King Midas was popular for a Greek minute. According to the Roman poet Ovid, Midas was the one who got to choose any gift he wanted from Dionysus, the Greek God of wine. Midas asked that everything he touched be turned to gold. Which was fun for a little while. Turning twigs and rivers into shiny stuff seemed cool. But what about when he got home and tried to eat his stew? Or hug it out with his daughter? Midas wound up begging Dionysus to reverse his gift, which didn’t exactly work.
Fast-forward a bunch of centuries, when The Muffler Installation Dealers’ Associated Service (MIDAS) decided to borrow just the glittery parts of the story and make their slogan “Trust the Midas Touch.” But the whole point of Midas’s story was that it wasn’t such a great touch after all. Not to mention the fact that “Double A (beep-beep) M-C-O” is catchier.
I spent the first 25 years of my life pretty convinced I had the Sadim Touch. Made-up word, really. Just Midas backwards, because it felt like everything or everyone I touched got snuffed out. My aunt had an aneurysm in her sleep and died when I was 10. Less than a year later, my dad’s lungs got clogged with cancer and gave out. That was followed swiftly by the death of another aunt, then a neighbor. Then my step-dad keeled over from a heart attack when he stepped off the morning train.
Though I wasn’t that close with my step-dad — Who are you? Waltzing in here and acting like you love my mom and me and pretending to be as awesome as my dead dad? — I think in some ways, his death sealed the deal for me. I was definitely cursed. Why else would everyone around me be dropping like flies?
I found out about my step-dad’s heart attack during an 11th grade math test. My mom was in the principal’s office looking like a crumpled tissue. When she told me the news I remember saying, “Does this mean I have to skip play practice?”
I was pretty thrilled to be cast in “The Crucible” as Abigail, the evil seductress who sends a bunch of people to their early graves because she claims they’re witches in Salem, Mass. My friend Nick played my tortured romantic partner, John Proctor. We’d been friends since first grade and I knew where his spare key was hidden in his backyard. Only, after my step-dad died and I had to miss play practice for a week, Nick stopped talking to me. When we were in rehearsal, he said his lines while his eyes raced around to anywhere but my face.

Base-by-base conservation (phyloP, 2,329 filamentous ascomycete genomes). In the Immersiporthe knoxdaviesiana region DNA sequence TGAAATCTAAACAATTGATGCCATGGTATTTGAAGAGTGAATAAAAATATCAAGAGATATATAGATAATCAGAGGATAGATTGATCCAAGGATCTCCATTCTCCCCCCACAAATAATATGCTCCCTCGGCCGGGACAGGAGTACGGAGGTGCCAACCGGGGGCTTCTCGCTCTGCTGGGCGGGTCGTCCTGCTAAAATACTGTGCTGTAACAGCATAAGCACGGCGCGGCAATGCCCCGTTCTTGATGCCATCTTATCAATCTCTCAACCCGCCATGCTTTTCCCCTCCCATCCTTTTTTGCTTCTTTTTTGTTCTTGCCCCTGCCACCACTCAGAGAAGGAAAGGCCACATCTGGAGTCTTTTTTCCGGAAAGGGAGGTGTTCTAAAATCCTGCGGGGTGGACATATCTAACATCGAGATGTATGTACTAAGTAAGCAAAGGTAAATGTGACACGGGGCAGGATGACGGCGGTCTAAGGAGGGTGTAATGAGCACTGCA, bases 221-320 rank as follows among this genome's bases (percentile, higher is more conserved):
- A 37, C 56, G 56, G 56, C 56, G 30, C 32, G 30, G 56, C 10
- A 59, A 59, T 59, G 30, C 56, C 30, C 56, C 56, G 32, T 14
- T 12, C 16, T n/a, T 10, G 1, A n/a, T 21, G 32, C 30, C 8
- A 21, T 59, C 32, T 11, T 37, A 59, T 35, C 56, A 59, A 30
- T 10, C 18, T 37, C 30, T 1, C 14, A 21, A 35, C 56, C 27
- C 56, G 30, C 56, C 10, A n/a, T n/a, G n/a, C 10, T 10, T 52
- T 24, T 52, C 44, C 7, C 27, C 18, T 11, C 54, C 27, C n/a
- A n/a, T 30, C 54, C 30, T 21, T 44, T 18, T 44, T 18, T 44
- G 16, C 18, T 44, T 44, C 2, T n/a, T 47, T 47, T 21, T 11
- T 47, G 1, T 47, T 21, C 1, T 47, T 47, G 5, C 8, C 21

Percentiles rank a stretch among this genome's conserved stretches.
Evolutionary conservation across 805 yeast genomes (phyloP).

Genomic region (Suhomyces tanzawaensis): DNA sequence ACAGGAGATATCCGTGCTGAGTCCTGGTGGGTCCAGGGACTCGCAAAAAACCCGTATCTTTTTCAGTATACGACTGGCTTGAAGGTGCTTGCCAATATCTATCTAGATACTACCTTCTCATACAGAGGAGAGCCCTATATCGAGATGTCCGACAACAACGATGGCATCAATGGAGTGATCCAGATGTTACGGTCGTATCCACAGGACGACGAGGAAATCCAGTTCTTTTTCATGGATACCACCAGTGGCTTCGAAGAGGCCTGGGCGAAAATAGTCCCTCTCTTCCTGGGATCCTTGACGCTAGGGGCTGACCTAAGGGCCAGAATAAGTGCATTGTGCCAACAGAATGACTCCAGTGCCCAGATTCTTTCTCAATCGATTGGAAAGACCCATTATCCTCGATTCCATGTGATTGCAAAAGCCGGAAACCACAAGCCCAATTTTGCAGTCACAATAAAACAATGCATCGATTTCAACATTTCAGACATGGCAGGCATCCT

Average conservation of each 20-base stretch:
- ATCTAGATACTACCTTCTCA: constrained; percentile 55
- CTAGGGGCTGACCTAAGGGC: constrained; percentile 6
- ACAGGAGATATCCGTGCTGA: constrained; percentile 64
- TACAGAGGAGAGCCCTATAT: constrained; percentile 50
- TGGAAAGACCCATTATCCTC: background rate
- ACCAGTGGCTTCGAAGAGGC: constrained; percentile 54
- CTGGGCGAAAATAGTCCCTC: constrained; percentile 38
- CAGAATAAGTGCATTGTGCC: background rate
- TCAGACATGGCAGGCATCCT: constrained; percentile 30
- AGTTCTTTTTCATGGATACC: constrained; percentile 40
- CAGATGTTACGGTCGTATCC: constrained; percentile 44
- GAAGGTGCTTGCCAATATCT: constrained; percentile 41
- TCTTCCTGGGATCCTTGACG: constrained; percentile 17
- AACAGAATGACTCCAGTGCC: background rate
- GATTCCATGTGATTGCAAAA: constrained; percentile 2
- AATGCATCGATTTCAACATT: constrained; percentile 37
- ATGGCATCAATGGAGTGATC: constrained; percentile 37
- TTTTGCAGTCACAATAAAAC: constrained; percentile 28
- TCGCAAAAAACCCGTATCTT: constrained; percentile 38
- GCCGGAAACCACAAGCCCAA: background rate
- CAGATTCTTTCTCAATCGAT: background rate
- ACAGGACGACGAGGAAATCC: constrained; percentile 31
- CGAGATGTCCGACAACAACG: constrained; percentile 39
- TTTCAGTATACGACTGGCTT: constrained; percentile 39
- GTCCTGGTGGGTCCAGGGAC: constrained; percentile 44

I was hurt. But even more than hurt, I was scared. Nick obviously sensed my lethal pheromones and was on high alert. I was killing off the village of not only Salem but also our suburb in Westchester County, N.Y., one by one. When I asked if he was okay with me, Nick’s icy shrugs gave a clear response. To be honest, I didn’t blame Nick for locking his doors and finding a new hiding place for his spare key. I quickly grew petrified of my powers too.
It took about 10 years and thousands of dollars in therapy to dissect and disprove my Sadim Touch theory. A handful more deaths too — including my mother’s, which ripped my world apart. Now I was the crumpled tissue. I knew there was no way I ever intended to harm my mom, or anyone for that matter. Blaming myself was a torturous way of trying to distract myself from grief. And just like Midas’s gift/curse, it never really worked.
Ironically, just a few weeks ago, it was Nick and I in the waiting room of Memorial Sloan-Kettering Cancer Center together. One of our best friends from childhood was going through chemo. Nick and I were leafing through wilted magazines, while the doctor delivered his “next steps” proclamation inside.
“This is…” said Nick with a weary sigh.
“I know,” I agreed.
We both wanted and didn’t want to talk about how this could play out. So many pieces of this story were too familiar to me. The smell of hospital food. The slimy film of anti-bacterial gel left over on my palms after a visit. The fluorescent lights that turned day into night into everything-is-unknown. Our friend’s prognosis was not good at all.
And yet, here’s what was different for me this time. I knew I was not responsible for whatever happened next. I couldn’t be. I sat with Nick and waited. And when our sick friend came out with more bad news, I told her, “Look, the Grim Reaper and I know each other pretty well. But nothing is determined yet. We just don’t know.
And then, I touched her. I rubbed her feet and kneaded her palms and I squeezed. Hard. Because I knew I couldn’t kill her with my touch. Instead, I could comfort her while we were both here.
Abby Sher is a writer and performer living in Brooklyn. She is the author of “Amen, Amen, Amen: Memoir of a Girl Who Couldn’t Stop Praying (Among Other Things).” Her writing has also appeared in The New York Times, The Los Angeles Times and Elle magazine, among other publications.